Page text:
PROXIMATE CAUSE AND FAILURE TO DIAGNOSE
Mr. Pitts went to his health cooperative complaining of chest pain and coughing. Treating physicians took a chest X-ray but did not perform any other tests. Mr. Pitt’s condition was treated with a cough suppressant. Mr. Pitts’ chest pain and coughing persisted, and he went to another physician for a second medical opinion. The second physician diagnosed Mr. Pitts with an advanced form of lung cancer, and he underwent an operation to remove the cancerous lung but died 20 months later. Mr. Pitts’ wife, as administratrix of his estate, filed a wrongful death suit against the health cooperative. The second physician testified for the Estate that had the physicians from the health cooperative detected the cancer, Mr. Pitts’ possibility of a five-year survival would have been 39 percent. Due to the failure to detect the cancer, Mr. Pitts’ chance of survival was reduced to 25 percent. The Estate argued that the reduction in the chance of survival from 39 percent to 25 percent was sufficient evidence to allow a jury to consider the proximate cause issue.
Can a patient with less than 50% chance of survival bring a cause of action against a Defendant when they are negligent and the cause the chances of survival to drop?
A defendant’s conduct that increases the risk of death by decreasing the chances of survival is sufficient to take the issue of proximate cause to the jury.
In a typical torts case, the “but for” test is used; however, here the Defendant’s act or omission failed in a duty to protect against harm. Therefore, it is necessary to consider not only what did occur but also what might have occurred. A defendant’s conduct that increases the risk of death by decreasing the chances of survival is sufficient to take the issue of proximate cause to the jury. It is not required that the Plaintiff must have a 51% chance of survival before the negligence. A 36% reduction in Mr. Pitts’ chances of survival is sufficient evidence of causation for a jury to consider the possibility that the Defendant’s failure to timely diagnose Mr. Pitts’ illness was the proximate cause of his death.
The most common test of proximate cause under the American legal system is foreseeability. It determines if the harm resulting from an action could reasonably have been predicted. In other words, a person is negligent for ignoring foreseeable risks and when those risks cause injury, liability follows, because ignoring those risks was negligent. If, however, an act of negligence results in unforeseeable damage or harm the defendant will not be liable for all consequences. Example: a ship spills oil into a bay. Some of the oil adheres to the wharf. Then, the oil is set afire by some molten metal dropped by a dock worker which ignites a cotton rag floating on the water. This causes the whole dock to burn. It is not reasonably foreseeable that the oil would be set afire on the water and, therefore, the burning of the wharf was also an unforeseeable result of the spillage.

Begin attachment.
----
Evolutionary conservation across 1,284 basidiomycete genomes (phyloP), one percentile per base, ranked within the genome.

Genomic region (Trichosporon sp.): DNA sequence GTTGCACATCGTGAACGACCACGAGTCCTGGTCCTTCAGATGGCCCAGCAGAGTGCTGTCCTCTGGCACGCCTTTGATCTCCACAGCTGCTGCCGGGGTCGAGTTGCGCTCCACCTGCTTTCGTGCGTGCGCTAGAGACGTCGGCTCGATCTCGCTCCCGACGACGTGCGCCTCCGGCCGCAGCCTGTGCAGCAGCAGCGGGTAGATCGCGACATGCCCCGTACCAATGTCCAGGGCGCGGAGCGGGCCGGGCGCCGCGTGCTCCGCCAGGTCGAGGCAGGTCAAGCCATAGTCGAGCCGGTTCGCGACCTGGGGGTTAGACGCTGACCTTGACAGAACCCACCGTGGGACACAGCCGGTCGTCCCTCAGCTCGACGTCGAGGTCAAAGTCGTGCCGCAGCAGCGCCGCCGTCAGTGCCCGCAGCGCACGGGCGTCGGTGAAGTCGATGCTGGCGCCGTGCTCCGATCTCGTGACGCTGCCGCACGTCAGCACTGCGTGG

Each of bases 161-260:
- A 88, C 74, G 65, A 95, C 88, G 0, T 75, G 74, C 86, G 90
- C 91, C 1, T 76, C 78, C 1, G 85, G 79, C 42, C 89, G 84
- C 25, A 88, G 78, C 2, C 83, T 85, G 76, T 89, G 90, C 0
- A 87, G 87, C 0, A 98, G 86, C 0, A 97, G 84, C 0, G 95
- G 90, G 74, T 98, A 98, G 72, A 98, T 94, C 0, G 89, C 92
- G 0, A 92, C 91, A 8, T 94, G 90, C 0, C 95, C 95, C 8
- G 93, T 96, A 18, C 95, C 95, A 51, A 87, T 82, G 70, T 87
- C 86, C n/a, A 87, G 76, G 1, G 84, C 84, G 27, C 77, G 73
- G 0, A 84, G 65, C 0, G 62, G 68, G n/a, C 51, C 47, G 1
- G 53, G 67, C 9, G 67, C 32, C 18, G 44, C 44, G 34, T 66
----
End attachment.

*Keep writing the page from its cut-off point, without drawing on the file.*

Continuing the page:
“The proximate cause of an injury is that cause which in natural and continuous sequence unbroken by any efficient intervening cause produces the injury and without which the result would not have occurred.” Gulledge v. Shaw. In Mr. Pitts’ case, the result is his death due to cancer. It cannot be said, however, that without the negligence of his physician Pitts’ death “would not have occurred” since he would have still been more likely than not to die regardless of the delay in diagnosis. This “all or nothing rule” is generally applicable to tort cases and provides that a plaintiff may recover damages only by showing that the defendant‘s negligence, more likely than not caused the ultimate outcome—in this case, Mr. Pitts’ death. This “but for” analysis would hold that since Mr. Pitts would have died even if his physicians had not been negligent, the defendant’s negligence is not a substantial factor and not a proximate cause. Courts have recognized, however, that the all-or-nothing rule provides a blanket release from liability for doctors and hospitals any time there is less than a 50 percent chance of survival, regardless of how flagrant the negligence. The “all or nothing” rule would serve to immunize all medical areas from liability and would do nothing to deter medical negligence. Considering proximate cause even when the chance of survival is low ensures that victims harmed by the loss of an opportunity for a better outcome are fairly compensated for their losses. In Pitt’s situation, the failure of his physician to provide appropriate care resulted in the loss of a probability of improvement in his condition or a better result. He was denied a chance of a cure.
California is a ‘pure comparative fault’ jurisdiction in that the money damages awarded will be decreased by the percent at fault so that if a plaintiff who was 90% to blame for an accident could recover 10% of his losses.
Drunk Apple employee making 1 million a year crosses the street at night outside of a crosswalk and is hit by FedEx Truck. Attorney independent investigation through its own experts determines that FedEx Truck was going 10 mph over the speed limit and if truck was going the speed limit would have been able to avoid hitting Drunk Apple employee. Lost Wages is determined to be 18 million dollars by economist and future medical care is determined to be 2 million dollars from a Certified Life Care Planner.
Drunk Apple Employee found to be 80% at fault. Drunk Apple Employee receives 4 million dollars.